Death of Rubén Salazar

  • Frank Romero, Death of Rubén Salazar, 1986, oil on canvas, Smithsonian American Art Museum, Museum purchase made possible in part by the Luisita L. and Franz H. Denghausen Endowment, 1993.19, © 1986, Frank Romero

Romero memorializes Rubén Salazar, a Los Angeles Times journalist and key chronicler of the Chicano civil rights movement. After covering the Chicano Moratorium of 1970, an anti-Vietnam War demonstration, Salazar stopped at the Silver Dollar Café in East LA. Reports of an armed disturbance sent deputies to the scene. A tear-gas projectile shot into the bar killed Salazar instantly. Romero combined references to this tragic day with a vision of the future when Salazar is the subject of a film announced on a theater marquee. The work’s large scale and subject link it with a tradition of grand painting that commemorates events that shaped history.

Our America: The Latino Presence in American Art, 2013

Rubén Salazar was a writer for the Los Angeles Times and was active in the civil rights battles of the 1960s. When Chicanos rallied against the Vietnam War on August 29, 1970, police fired tear-gas canisters into the Silver Dollar Bar, where Salazar was struck and killed. To create Death of Rubén Salazar, Frank Romero combined the large scale of Mexican Revolution murals with the brilliant colors of the East LA barrio. To the right, a movie marquee announces that La Muerte de Rubén Salazar” is now playing. At the left of the Silver Dollar, the Casa de Cambio suggests not only the exchange of paychecks and cash, but the idea of change in the community. Officers, clouds of gas, buildings, and lowriders all share the bold brushwork and fiery color of graffiti, but this exuberance masks the emotional toll that painting the scene exacted. The year he painted Death of Rubén Salazar, Romero said that There’s all this talk about America not having a culture other than McDonald’s … I do have a culture. It’s Aztlan.” He was referring to the mythical birthplace of the Aztec people.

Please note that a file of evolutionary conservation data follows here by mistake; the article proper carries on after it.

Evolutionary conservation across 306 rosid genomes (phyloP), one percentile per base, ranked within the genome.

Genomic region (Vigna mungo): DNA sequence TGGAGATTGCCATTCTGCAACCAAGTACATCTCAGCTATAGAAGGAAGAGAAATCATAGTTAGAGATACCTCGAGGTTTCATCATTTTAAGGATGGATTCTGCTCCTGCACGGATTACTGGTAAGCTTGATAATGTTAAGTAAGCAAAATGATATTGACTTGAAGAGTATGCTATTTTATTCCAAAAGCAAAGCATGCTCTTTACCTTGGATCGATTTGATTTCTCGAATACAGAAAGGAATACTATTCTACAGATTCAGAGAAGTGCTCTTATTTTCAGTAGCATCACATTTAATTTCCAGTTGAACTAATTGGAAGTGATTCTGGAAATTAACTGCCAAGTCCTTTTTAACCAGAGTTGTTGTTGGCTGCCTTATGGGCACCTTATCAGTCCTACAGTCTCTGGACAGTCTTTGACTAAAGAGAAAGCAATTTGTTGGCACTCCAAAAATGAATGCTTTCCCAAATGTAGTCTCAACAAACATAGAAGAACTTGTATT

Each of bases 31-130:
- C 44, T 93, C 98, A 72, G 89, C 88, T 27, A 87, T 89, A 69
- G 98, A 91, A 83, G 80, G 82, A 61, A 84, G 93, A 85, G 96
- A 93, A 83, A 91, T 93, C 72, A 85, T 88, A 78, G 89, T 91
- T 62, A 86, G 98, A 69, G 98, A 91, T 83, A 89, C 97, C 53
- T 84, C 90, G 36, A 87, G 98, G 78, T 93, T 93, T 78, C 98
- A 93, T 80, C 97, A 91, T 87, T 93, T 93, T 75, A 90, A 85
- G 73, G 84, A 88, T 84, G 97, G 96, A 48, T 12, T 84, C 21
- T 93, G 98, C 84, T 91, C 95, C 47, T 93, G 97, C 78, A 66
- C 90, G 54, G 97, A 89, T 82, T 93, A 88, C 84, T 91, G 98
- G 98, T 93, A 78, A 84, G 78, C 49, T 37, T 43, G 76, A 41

In my studio I have to deal with my own devils, and I wrestle with my own concerns and dreams and fears.” Frank Romero, Oral History interview, 1997, Archives of American Art, Smithsonian Institution


Romero rinde homenaje à la memoria de Rubén Salazar, un periodista del Los Angeles Times y uno de los principales cronistas del movimiento chicano de derechos civiles. Después de cubrir los sucesos de la Moratoria Chicana de 1970, una manifestación contra la Guerra de Vietnam, Salazar fue al Silver Dollar Café, en East Los Angeles. Información sobre un altercado armado atrajo la presencia de la policía. Un proyectil de gas lacrimógeno disparado hacia el interior del bar mató a Salazar instantáneamente. Romero combinó las referencias a este trágico día con u tema de una película anunciada en la marquesina de un teatro. El gran formato y el sujeto heroico de la obra la vinculan con la gran tradición de la pintura de historia, un género artístico que conmemora los sucesos históricos.

Nuestra América: la presencia latina en el arte estadounidense, 2013

Death of Rubén Salazar
72 14120 38 in. (183.5305.8 cm.)
Credit Line

Smithsonian American Art Museum

Museum purchase made possible in part by the Luisita L. and Franz H. Denghausen Endowment

Mediums Description
oil on canvas
  • Architecture – vehicle – automobile
  • Cityscape
  • State of being – death – murder
  • Architecture Exterior – commercial – tavern
  • Occupation – service – policeman
Object Number
Linked Open Data
Linked Open Data URI

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